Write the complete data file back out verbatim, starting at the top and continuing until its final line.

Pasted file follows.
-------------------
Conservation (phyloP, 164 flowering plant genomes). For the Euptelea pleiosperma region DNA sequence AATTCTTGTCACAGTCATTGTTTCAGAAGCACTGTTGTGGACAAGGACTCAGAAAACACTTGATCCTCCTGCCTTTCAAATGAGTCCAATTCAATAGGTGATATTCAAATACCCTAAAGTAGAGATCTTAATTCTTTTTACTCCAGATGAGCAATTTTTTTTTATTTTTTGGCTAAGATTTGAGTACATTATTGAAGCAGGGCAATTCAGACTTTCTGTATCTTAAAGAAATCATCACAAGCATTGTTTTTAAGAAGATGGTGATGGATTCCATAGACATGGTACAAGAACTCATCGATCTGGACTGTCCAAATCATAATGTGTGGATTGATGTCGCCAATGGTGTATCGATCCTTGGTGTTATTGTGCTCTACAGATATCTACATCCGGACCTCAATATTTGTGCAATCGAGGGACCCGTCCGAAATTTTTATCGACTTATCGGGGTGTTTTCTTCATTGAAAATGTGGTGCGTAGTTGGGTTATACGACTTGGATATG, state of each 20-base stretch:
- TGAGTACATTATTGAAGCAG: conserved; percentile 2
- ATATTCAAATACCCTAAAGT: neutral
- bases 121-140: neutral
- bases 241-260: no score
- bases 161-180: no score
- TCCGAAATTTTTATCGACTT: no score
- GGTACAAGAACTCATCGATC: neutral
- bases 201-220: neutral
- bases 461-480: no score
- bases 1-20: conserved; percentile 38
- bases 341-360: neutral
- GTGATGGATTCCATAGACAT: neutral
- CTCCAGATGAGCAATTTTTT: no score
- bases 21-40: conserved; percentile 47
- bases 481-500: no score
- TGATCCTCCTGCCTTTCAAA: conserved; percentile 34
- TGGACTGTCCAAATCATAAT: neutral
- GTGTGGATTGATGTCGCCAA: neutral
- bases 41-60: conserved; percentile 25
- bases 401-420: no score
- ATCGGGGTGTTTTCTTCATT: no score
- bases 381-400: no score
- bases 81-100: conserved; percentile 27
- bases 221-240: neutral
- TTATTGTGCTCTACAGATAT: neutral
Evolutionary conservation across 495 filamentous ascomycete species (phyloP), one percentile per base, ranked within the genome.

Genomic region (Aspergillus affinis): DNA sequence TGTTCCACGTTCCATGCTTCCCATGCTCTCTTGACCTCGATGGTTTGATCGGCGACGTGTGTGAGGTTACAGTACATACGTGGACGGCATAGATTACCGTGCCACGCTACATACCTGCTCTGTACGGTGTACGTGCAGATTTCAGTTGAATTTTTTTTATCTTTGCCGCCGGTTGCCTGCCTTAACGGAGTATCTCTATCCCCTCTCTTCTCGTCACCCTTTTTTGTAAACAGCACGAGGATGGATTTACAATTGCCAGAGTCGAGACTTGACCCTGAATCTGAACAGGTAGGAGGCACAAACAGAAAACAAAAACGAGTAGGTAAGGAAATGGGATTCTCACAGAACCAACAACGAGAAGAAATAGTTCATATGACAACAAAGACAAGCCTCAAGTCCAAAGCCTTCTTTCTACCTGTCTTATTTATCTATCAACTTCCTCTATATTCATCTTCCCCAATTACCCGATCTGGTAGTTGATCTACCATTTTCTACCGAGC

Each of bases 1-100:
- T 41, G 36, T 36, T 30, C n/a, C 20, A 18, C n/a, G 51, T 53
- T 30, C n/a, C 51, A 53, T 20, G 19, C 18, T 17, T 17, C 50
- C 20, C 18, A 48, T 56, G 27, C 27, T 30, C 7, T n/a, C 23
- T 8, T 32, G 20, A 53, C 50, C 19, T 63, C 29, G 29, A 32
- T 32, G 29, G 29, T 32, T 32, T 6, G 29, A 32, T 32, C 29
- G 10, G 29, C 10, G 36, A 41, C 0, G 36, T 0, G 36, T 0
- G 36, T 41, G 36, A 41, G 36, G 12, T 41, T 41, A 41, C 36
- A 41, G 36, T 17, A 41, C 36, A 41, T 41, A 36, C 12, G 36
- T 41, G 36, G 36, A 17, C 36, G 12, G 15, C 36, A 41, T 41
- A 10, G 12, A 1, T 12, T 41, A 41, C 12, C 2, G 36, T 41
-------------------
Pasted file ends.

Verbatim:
Conservation (phyloP, 164 flowering plant genomes). For the Euptelea pleiosperma region DNA sequence AATTCTTGTCACAGTCATTGTTTCAGAAGCACTGTTGTGGACAAGGACTCAGAAAACACTTGATCCTCCTGCCTTTCAAATGAGTCCAATTCAATAGGTGATATTCAAATACCCTAAAGTAGAGATCTTAATTCTTTTTACTCCAGATGAGCAATTTTTTTTTATTTTTTGGCTAAGATTTGAGTACATTATTGAAGCAGGGCAATTCAGACTTTCTGTATCTTAAAGAAATCATCACAAGCATTGTTTTTAAGAAGATGGTGATGGATTCCATAGACATGGTACAAGAACTCATCGATCTGGACTGTCCAAATCATAATGTGTGGATTGATGTCGCCAATGGTGTATCGATCCTTGGTGTTATTGTGCTCTACAGATATCTACATCCGGACCTCAATATTTGTGCAATCGAGGGACCCGTCCGAAATTTTTATCGACTTATCGGGGTGTTTTCTTCATTGAAAATGTGGTGCGTAGTTGGGTTATACGACTTGGATATG, state of each 20-base stretch:
- TGAGTACATTATTGAAGCAG: conserved; percentile 2
- ATATTCAAATACCCTAAAGT: neutral
- bases 121-140: neutral
- bases 241-260: no score
- bases 161-180: no score
- TCCGAAATTTTTATCGACTT: no score
- GGTACAAGAACTCATCGATC: neutral
- bases 201-220: neutral
- bases 461-480: no score
- bases 1-20: conserved; percentile 38
- bases 341-360: neutral
- GTGATGGATTCCATAGACAT: neutral
- CTCCAGATGAGCAATTTTTT: no score
- bases 21-40: conserved; percentile 47
- bases 481-500: no score
- TGATCCTCCTGCCTTTCAAA: conserved; percentile 34
- TGGACTGTCCAAATCATAAT: neutral
- GTGTGGATTGATGTCGCCAA: neutral
- bases 41-60: conserved; percentile 25
- bases 401-420: no score
- ATCGGGGTGTTTTCTTCATT: no score
- bases 381-400: no score
- bases 81-100: conserved; percentile 27
- bases 221-240: neutral
- TTATTGTGCTCTACAGATAT: neutral
Evolutionary conservation across 495 filamentous ascomycete species (phyloP), one percentile per base, ranked within the genome.

Genomic region (Aspergillus affinis): DNA sequence TGTTCCACGTTCCATGCTTCCCATGCTCTCTTGACCTCGATGGTTTGATCGGCGACGTGTGTGAGGTTACAGTACATACGTGGACGGCATAGATTACCGTGCCACGCTACATACCTGCTCTGTACGGTGTACGTGCAGATTTCAGTTGAATTTTTTTTATCTTTGCCGCCGGTTGCCTGCCTTAACGGAGTATCTCTATCCCCTCTCTTCTCGTCACCCTTTTTTGTAAACAGCACGAGGATGGATTTACAATTGCCAGAGTCGAGACTTGACCCTGAATCTGAACAGGTAGGAGGCACAAACAGAAAACAAAAACGAGTAGGTAAGGAAATGGGATTCTCACAGAACCAACAACGAGAAGAAATAGTTCATATGACAACAAAGACAAGCCTCAAGTCCAAAGCCTTCTTTCTACCTGTCTTATTTATCTATCAACTTCCTCTATATTCATCTTCCCCAATTACCCGATCTGGTAGTTGATCTACCATTTTCTACCGAGC

Each of bases 1-100:
- T 41, G 36, T 36, T 30, C n/a, C 20, A 18, C n/a, G 51, T 53
- T 30, C n/a, C 51, A 53, T 20, G 19, C 18, T 17, T 17, C 50
- C 20, C 18, A 48, T 56, G 27, C 27, T 30, C 7, T n/a, C 23
- T 8, T 32, G 20, A 53, C 50, C 19, T 63, C 29, G 29, A 32
- T 32, G 29, G 29, T 32, T 32, T 6, G 29, A 32, T 32, C 29
- G 10, G 29, C 10, G 36, A 41, C 0, G 36, T 0, G 36, T 0
- G 36, T 41, G 36, A 41, G 36, G 12, T 41, T 41, A 41, C 36
- A 41, G 36, T 17, A 41, C 36, A 41, T 41, A 36, C 12, G 36
- T 41, G 36, G 36, A 17, C 36, G 12, G 15, C 36, A 41, T 41
- A 10, G 12, A 1, T 12, T 41, A 41, C 12, C 2, G 36, T 41